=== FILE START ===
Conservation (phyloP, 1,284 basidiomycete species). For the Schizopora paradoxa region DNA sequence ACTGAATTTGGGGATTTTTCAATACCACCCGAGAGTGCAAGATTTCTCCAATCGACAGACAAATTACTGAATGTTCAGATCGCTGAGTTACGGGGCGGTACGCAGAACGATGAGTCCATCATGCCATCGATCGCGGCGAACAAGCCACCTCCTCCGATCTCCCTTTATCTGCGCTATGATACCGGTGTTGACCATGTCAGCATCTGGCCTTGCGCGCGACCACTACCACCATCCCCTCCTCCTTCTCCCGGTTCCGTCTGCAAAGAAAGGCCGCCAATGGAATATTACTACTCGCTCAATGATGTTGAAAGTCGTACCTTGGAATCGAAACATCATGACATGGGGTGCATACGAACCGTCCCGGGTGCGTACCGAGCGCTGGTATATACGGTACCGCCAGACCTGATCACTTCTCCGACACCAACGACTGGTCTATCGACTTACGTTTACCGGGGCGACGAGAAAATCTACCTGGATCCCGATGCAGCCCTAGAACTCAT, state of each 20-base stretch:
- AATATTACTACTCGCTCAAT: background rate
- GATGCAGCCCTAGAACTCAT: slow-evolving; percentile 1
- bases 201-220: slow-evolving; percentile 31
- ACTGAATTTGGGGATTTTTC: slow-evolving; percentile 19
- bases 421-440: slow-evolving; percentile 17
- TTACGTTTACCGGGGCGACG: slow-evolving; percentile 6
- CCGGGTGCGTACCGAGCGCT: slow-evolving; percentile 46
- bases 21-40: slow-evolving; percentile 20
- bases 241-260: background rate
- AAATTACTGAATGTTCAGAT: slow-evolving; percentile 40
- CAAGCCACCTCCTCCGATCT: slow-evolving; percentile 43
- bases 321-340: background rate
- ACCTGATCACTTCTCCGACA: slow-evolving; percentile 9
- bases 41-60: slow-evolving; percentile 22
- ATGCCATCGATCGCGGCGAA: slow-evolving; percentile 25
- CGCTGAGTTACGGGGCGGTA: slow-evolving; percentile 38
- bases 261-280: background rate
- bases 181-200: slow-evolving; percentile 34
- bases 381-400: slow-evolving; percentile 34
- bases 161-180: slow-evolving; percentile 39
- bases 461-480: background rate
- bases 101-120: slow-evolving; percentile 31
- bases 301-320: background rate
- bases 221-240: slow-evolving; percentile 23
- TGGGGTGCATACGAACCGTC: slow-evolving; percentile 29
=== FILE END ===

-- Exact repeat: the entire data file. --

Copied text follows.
Conservation (phyloP, 1,284 basidiomycete species). For the Schizopora paradoxa region DNA sequence ACTGAATTTGGGGATTTTTCAATACCACCCGAGAGTGCAAGATTTCTCCAATCGACAGACAAATTACTGAATGTTCAGATCGCTGAGTTACGGGGCGGTACGCAGAACGATGAGTCCATCATGCCATCGATCGCGGCGAACAAGCCACCTCCTCCGATCTCCCTTTATCTGCGCTATGATACCGGTGTTGACCATGTCAGCATCTGGCCTTGCGCGCGACCACTACCACCATCCCCTCCTCCTTCTCCCGGTTCCGTCTGCAAAGAAAGGCCGCCAATGGAATATTACTACTCGCTCAATGATGTTGAAAGTCGTACCTTGGAATCGAAACATCATGACATGGGGTGCATACGAACCGTCCCGGGTGCGTACCGAGCGCTGGTATATACGGTACCGCCAGACCTGATCACTTCTCCGACACCAACGACTGGTCTATCGACTTACGTTTACCGGGGCGACGAGAAAATCTACCTGGATCCCGATGCAGCCCTAGAACTCAT, state of each 20-base stretch:
- AATATTACTACTCGCTCAAT: background rate
- GATGCAGCCCTAGAACTCAT: slow-evolving; percentile 1
- bases 201-220: slow-evolving; percentile 31
- ACTGAATTTGGGGATTTTTC: slow-evolving; percentile 19
- bases 421-440: slow-evolving; percentile 17
- TTACGTTTACCGGGGCGACG: slow-evolving; percentile 6
- CCGGGTGCGTACCGAGCGCT: slow-evolving; percentile 46
- bases 21-40: slow-evolving; percentile 20
- bases 241-260: background rate
- AAATTACTGAATGTTCAGAT: slow-evolving; percentile 40
- CAAGCCACCTCCTCCGATCT: slow-evolving; percentile 43
- bases 321-340: background rate
- ACCTGATCACTTCTCCGACA: slow-evolving; percentile 9
- bases 41-60: slow-evolving; percentile 22
- ATGCCATCGATCGCGGCGAA: slow-evolving; percentile 25
- CGCTGAGTTACGGGGCGGTA: slow-evolving; percentile 38
- bases 261-280: background rate
- bases 181-200: slow-evolving; percentile 34
- bases 381-400: slow-evolving; percentile 34
- bases 161-180: slow-evolving; percentile 39
- bases 461-480: background rate
- bases 101-120: slow-evolving; percentile 31
- bases 301-320: background rate
- bases 221-240: slow-evolving; percentile 23
- TGGGGTGCATACGAACCGTC: slow-evolving; percentile 29